Perhaps I was hoping for something that the authors were never offering, but this book just didn't do it for me. Basically, they dispute the common thinking about democracy (either the "folk theory," that people make informed decisions about who they want to represent them or the "retrospective voter theory," that voters consider how they have fared under current leadership and vote accordingly). They use overly-long examples to disprove these two theories, which take up the first two-thirds of ...more
Diego
Oct 18, 2016 rated it really liked it
My intent was to read this and become a better informed citizen and voter prior to the election. It is pretty eye opening. Statistical analysis to show that humans don't know what is going on politically, just believe what's easy, have grown up with beliefs, or base their beliefs from like groups. Majority of people don't seem to be willing to change their beliefs, or be open to it, or they skew facts to align with their personal belief logic.
I would like to say this is a must read for all
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Tonstant Weader
Dec 15, 2016 rated it really liked it
Shelves: politics
Democracy For Realists: Why Elections Do Not Produce Responsive Government takes a long hard look at our cherished notions about democracy and stomps them into ashes. However, as painful as the process is, any long observer of politics and elections will know they are telling us, with substantial evidence to make their case, some very hard truths. For those of us who hope for a more just world, it is time to pay attention.

There is no good news here. The authors Christopher H. Achen a
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Blake Gilmore
Nov 20, 2017 rated it liked it
Somewhat depressing. Most important parts were the solutions, which the authors didn't go too deep into: reduce inequality, fight big money's influence in politics.

Some sobering quotes:

"...from the viewpoint of governmental representativeness and accountability,
election outcomes are essentially random choices among the available parties—musical chairs.
Elections that “throw the bums out” typically do not produce genuine policy mandates, not even
when they are landslides. They s
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Franz
Aug 01, 2019 rated it it was amazing  ·  review of another edition
This book explains why so many anti-democratic leaders have been elected world wide, including in the United States. My faith in democracy has been severely shattered in the last few years, and this book shows how my faith was misplaced. The authors empirically evaluate the major theories of democracy and show that they are simply wrong. The solution isn't the abandonment of democracy, but an understanding of its limitations and taking them into account in forming the appropriate institutions. I ...more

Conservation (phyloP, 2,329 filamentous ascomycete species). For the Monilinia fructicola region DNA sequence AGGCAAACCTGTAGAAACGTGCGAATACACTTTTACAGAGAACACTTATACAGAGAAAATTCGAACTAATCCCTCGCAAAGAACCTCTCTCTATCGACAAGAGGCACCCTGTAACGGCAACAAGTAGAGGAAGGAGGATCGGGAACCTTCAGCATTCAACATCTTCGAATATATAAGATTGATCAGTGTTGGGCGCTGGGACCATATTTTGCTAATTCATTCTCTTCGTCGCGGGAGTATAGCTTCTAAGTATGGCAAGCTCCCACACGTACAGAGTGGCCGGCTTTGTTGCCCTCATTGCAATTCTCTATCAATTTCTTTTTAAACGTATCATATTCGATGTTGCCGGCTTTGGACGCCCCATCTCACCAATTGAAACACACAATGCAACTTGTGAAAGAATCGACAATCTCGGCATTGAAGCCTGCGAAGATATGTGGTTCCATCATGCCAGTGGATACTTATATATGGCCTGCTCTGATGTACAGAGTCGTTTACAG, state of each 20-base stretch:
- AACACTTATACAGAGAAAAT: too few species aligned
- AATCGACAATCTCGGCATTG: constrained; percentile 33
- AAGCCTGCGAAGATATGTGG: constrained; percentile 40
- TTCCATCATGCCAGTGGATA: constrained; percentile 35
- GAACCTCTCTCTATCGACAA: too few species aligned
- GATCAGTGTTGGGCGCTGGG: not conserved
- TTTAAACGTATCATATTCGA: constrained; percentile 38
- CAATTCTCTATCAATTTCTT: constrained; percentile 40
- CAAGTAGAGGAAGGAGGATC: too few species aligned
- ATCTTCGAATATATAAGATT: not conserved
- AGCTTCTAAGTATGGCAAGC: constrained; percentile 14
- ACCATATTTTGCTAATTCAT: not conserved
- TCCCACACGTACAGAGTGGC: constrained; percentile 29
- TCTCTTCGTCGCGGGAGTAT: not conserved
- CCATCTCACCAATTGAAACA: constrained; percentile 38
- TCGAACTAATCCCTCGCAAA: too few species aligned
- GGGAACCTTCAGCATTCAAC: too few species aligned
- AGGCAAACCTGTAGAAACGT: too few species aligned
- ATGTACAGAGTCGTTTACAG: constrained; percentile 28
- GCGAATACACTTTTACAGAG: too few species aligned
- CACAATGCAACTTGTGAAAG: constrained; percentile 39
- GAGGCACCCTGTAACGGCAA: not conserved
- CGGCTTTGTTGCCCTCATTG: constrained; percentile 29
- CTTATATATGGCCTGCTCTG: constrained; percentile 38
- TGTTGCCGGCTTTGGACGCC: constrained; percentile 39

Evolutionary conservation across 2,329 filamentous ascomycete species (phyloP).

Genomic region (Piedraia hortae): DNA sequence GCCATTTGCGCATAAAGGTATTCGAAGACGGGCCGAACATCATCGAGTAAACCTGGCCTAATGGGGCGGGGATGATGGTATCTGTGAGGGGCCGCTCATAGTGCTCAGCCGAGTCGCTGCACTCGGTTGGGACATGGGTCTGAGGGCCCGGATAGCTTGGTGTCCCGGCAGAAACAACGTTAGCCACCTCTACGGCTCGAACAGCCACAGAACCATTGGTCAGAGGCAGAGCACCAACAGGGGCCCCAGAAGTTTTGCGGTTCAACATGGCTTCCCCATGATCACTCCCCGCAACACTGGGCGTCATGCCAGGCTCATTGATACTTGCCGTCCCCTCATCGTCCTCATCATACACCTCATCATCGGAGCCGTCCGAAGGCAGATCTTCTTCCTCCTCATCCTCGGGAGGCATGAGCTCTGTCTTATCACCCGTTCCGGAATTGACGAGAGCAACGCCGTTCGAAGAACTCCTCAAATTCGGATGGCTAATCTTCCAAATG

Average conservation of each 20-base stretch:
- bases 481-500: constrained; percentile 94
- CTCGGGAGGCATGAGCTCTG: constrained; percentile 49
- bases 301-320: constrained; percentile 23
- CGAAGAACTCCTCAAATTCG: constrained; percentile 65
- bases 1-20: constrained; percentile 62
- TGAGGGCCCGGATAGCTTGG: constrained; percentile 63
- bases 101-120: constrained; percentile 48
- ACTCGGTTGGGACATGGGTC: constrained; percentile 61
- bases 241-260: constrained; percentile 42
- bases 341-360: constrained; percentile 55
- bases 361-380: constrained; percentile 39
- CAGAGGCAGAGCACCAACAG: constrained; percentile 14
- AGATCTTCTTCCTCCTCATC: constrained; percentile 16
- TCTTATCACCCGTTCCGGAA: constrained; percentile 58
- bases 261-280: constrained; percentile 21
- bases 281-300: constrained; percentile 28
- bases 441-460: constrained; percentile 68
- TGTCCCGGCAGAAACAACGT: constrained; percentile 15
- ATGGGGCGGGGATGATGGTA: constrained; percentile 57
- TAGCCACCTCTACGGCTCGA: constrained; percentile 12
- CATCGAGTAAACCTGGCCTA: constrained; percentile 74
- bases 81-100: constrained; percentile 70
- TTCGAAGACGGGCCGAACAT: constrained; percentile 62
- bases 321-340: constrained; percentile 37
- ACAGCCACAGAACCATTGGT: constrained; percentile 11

Bill
Dec 13, 2017 rated it really liked it
This book is a summary of most of the empirical evidence about what actually motivates voters and how they behave in elections. The so-called folk theory of democracy which is how most people think about democracy just doesn't really line up with the evidence. The retrospective theory in which voters merely decide whether to reward an incumbent based on his/her performance also doesn't really stand up against the evidence.

Voters have very poor information about politics and current e
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JQAdams
Jun 26, 2017 rated it liked it
This is a hard book to review as a whole. Large chunks of it are very academic-y, and feel like the authors had scholarly papers that they couldn't get published elsewhere so they threw in here. (Diminishing returns had set in well before the third chapter on retrospective economic voting, which is the tendency for voters to punish or reward incumbent politicians based on how the economy was doing in the few months before the election regardless of whether the incumbents had any control over or ...more
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“Well-informed citizens, too, have come in for their share of criticism, since their well-organized “ideological” thinking often turns out to be just a rather mechanical reflection of what their favorite group and party leaders have instructed them to think” 2 likes